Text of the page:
Financial Services Alert - October 4, 2011 October 04, 2011
In This Issue

SEC Commences Administrative Proceeding Against Adviser Alleging Misrepresentations Regarding Assets Under Management and Failure to Disclose Financial Condition

The SEC issued an order instituting administrative and cease-and-desist proceedings against a registered investment adviser (the “Adviser”) and its founder and majority owner, who also served as its chief executive officer and chief compliance officer (the “Owner” and, collectively with the Adviser, the “Respondents”) for misrepresenting in Form ADV the Adviser’s assets under management and for failing to disclose the Adviser’s poor financial condition to clients.  This article summarizes the SEC’s principal allegations, which have not been proven.

Assets Under Management.  The Adviser registered with the SEC on June 11, 2008 in reliance on Rule 203A-2(d) under the Investment Advisers Act of 1940 (the “Advisers Act”) pursuant to which the Adviser represented that it expected to have $25 million in assets under management within 120 days of registering.  In Form ADV, and amendments thereto, filed with the SEC and made available to clients in June 2008 to May 2010, the Adviser represented that it had assets under management ranging from $30 million to approximately $125 million.  The Respondents further represented to the SEC staff during an examination of the Adviser in 2009 that the Adviser had $98 million in assets under management.  In an October 1, 2010 letter to the SEC staff, the Adviser acknowledged that it failed “to satisfy the $25 million threshold set forth in Section 203A of the Advisers Act.”  The SEC alleges that the Owner knowingly inflated the Adviser’s assets under management by, among other things, including estimated values of prospective clients’ assets in various calculations of the Adviser’s assets under management.

Financial Condition.  The SEC further alleges that the Adviser did not disclose its “poor” financial condition to its clients – despite a net loss of $436,277 in fiscal year 2009 and an inability to pay the salaries and consultant fees of some staff members that resulted in several employees leaving the Adviser in 2010, according to the order.

Alleged Violations.  The SEC alleges that, based on the conduct described above, the Adviser  willfully violated, and the Owner willfully aided and abetted the violation of, the following Sections, and relevant rules, of the Advisers Act: 

  • Section 203A: The SEC alleges that, but for the Adviser’s inflated assets under management, it would have been prohibited from registering with the SEC as an investment adviser for failing to meet the relevant $25 million threshold.

  • Section 204 and Rule 204-2(a)(8): The SEC alleges that the Respondents failed to “make and keep, true, accurate and current” books and records relating to its advisory business.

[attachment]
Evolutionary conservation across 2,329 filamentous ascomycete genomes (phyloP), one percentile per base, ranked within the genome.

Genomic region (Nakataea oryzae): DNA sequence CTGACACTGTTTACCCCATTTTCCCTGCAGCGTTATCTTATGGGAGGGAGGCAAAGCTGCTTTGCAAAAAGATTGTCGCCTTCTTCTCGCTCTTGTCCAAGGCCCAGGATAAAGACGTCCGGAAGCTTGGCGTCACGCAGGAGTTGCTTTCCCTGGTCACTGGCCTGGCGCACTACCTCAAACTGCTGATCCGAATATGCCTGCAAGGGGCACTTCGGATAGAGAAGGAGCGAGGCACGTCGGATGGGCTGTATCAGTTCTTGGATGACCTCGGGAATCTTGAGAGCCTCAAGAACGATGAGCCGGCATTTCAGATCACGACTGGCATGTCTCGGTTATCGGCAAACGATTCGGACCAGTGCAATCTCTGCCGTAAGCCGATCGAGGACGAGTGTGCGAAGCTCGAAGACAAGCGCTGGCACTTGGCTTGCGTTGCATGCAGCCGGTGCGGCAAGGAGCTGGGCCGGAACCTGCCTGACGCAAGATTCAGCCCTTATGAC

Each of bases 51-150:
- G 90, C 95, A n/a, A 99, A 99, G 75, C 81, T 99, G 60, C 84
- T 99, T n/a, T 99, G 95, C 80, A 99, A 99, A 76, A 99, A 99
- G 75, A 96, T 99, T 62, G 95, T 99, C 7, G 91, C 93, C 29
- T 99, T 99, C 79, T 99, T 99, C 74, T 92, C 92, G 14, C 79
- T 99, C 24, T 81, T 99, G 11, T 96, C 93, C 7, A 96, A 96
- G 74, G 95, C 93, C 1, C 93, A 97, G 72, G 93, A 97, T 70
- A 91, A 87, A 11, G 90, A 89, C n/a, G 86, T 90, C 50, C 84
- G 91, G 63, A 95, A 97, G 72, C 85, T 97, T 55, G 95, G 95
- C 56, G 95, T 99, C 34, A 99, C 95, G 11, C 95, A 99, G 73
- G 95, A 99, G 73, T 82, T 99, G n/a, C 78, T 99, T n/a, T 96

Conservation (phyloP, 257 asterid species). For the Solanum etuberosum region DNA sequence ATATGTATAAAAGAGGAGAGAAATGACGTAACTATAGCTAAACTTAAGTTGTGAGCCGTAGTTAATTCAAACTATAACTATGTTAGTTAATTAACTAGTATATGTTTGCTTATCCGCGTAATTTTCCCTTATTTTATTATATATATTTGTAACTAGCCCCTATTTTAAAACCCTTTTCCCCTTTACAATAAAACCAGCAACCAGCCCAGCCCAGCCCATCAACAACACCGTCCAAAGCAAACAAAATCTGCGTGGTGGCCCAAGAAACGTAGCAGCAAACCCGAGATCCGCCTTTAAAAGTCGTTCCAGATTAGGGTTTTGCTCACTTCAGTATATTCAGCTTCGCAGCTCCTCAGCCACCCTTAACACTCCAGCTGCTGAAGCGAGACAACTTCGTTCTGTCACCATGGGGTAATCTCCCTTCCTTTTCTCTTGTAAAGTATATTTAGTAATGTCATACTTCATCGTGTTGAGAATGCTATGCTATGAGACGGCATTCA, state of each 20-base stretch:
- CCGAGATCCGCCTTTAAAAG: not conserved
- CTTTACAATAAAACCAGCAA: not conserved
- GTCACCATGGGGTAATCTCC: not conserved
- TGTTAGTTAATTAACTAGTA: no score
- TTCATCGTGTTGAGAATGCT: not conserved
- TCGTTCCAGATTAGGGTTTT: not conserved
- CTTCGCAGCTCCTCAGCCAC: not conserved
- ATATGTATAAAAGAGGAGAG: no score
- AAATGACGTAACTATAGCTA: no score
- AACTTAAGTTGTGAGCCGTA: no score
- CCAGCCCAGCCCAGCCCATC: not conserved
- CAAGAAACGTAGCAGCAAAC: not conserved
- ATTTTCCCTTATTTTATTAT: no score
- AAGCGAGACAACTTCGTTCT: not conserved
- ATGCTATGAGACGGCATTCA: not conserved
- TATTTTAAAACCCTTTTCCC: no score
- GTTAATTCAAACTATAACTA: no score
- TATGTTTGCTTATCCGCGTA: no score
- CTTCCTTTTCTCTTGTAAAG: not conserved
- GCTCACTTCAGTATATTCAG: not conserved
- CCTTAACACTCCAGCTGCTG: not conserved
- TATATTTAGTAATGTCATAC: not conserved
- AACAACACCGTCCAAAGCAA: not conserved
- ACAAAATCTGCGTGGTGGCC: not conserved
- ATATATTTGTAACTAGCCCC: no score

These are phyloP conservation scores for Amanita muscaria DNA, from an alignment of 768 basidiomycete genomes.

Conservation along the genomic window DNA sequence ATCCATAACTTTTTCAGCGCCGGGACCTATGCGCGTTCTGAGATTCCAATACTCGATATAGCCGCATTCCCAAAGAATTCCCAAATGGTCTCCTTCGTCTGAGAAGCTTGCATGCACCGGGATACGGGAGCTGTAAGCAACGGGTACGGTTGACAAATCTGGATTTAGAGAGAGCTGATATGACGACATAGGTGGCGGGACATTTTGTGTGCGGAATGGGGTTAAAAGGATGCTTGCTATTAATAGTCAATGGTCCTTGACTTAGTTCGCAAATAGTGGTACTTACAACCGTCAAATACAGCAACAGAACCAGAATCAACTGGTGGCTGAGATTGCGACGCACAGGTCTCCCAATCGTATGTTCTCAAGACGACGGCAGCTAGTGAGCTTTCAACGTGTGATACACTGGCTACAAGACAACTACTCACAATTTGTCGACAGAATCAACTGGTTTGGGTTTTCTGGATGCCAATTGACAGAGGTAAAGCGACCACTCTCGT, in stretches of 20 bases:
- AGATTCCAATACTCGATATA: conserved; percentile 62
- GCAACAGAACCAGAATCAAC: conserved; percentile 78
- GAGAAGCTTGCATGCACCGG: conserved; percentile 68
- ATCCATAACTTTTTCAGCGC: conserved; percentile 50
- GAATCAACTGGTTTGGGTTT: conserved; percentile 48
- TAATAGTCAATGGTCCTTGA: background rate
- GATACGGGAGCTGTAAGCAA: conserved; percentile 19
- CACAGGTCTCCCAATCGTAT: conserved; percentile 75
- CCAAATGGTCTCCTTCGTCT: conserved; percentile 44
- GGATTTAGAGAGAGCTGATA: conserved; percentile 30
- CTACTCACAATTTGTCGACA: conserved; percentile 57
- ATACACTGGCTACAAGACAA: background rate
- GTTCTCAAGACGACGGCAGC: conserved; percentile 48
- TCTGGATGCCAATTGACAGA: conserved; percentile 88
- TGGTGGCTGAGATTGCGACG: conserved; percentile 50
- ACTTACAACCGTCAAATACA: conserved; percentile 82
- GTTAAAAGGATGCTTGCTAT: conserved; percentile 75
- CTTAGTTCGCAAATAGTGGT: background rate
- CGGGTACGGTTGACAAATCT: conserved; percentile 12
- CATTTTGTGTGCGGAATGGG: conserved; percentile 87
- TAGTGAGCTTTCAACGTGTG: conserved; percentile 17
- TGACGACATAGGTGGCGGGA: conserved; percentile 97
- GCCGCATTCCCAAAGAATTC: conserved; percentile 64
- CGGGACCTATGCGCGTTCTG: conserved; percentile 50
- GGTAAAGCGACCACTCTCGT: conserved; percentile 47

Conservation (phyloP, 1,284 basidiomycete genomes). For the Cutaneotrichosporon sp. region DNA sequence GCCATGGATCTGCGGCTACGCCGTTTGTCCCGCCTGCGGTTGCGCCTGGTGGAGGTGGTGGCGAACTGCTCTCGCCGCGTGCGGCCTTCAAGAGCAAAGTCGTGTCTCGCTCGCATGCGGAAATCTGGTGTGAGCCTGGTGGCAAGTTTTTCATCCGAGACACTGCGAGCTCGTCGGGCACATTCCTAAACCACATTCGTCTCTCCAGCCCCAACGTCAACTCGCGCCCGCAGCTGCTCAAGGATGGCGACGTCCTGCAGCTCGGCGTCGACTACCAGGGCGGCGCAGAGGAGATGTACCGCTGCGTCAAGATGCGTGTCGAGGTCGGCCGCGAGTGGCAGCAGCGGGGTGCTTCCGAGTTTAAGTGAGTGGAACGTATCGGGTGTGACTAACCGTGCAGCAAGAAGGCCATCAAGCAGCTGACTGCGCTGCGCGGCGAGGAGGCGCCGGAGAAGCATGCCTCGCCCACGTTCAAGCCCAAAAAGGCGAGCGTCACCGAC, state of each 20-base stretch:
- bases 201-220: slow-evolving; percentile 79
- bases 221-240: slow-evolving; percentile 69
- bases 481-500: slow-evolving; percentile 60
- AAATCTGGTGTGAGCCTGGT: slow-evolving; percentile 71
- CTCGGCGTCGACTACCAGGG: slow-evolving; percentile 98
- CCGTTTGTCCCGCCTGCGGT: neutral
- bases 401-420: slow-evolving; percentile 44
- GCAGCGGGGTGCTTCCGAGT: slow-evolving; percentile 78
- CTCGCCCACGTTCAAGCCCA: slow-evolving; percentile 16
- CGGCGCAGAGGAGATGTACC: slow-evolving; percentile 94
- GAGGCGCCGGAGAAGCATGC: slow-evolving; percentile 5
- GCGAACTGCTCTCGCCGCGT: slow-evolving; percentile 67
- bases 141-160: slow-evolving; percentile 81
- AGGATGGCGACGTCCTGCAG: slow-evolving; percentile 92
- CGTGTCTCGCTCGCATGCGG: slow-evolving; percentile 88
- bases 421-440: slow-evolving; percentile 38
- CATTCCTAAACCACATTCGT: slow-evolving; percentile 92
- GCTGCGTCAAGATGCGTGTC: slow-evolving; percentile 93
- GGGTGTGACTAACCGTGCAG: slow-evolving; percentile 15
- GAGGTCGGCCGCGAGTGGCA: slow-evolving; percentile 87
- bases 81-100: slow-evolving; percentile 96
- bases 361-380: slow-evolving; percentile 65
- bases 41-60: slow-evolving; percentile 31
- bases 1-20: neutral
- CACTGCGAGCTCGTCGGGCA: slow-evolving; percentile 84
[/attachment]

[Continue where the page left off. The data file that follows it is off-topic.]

• Section 206(4) and Rule 206(4)-4(a)(1): The SEC further alleges that the Respondents failed to properly disclose all material facts regarding the Adviser’s financial condition that are reasonably likely to impair its ability to meet contractual commitments to clients.  The order notes that Rule 206(4)-4(a)(1) applied during the period of the alleged violations, but was repealed effective October 12, 2010 in favor of comparable requirements now included in Items 9 and 18 of Form ADV Part 2A (also known as the “brochure”).  (The SEC release adopting the foregoing disclosure requirements and rescinding Rule 206(4)-4 cautioned “advisers that their fiduciary duty of full and fair disclosure may require them to continue to disclose any precarious financial condition promptly to all clients, even clients to whom they may not be required to deliver a brochure or amended brochure.”)

  • Section 207: The SEC further alleges that the Respondents made untrue statements of material facts in registration applications or reports Respondents filed with the SEC and willfully omitted to state in such applications or reports material facts which were required to be stated therein.

Federal District Court Dismisses Derivative Claims by Mutual Fund Investors Based on Failure to Follow Proper Procedure Following Demand on Fund Board

The U.S. District Court for the Western District of Tennessee (the “District Court”) (Judge Mays presiding) issued an order (the “Order”) that dismissed without prejudice claims brought by certain shareholders (the “Plaintiffs”) in an investor class action suit against the investment adviser (the “Former Adviser”) to four affiliated closed-end mutual funds (the “Funds”), certain personnel of the Former Adviser and the former directors of the Funds (the “Former Board”), alleging losses incurred as a result of investments in risky illiquid mortgage-related securities that were inconsistent with the Funds’ investment objective, and violated its industry concentration policy.  Additionally, the complaint alleged that the Former Adviser failed to disclose the extent of the Funds’ investment in mortgage-related securities and artificially inflated the net asset value of the Funds’ by overstating the value of the mortgage-related securities.  The allegations in the complaint generally track the findings made by the SEC and FINRA in settled administrative proceedings focused on the Funds’ investments in mortgage-related securities.  Those administrative proceedings were described in the April 20, 2010 Financial Services Alert and the July 5, 2011 Financial Services Alert.  The wrongdoing alleged by the Plaintiffs took place during the period between 2007 and 2009 when the Funds operated as part of the Former Adviser’s mutual fund complex under the oversight of the Former Board.  The Funds currently operate under the oversight of an entirely new board of directors (the “New Board”) and the Funds’ investments are directed by a new investment adviser.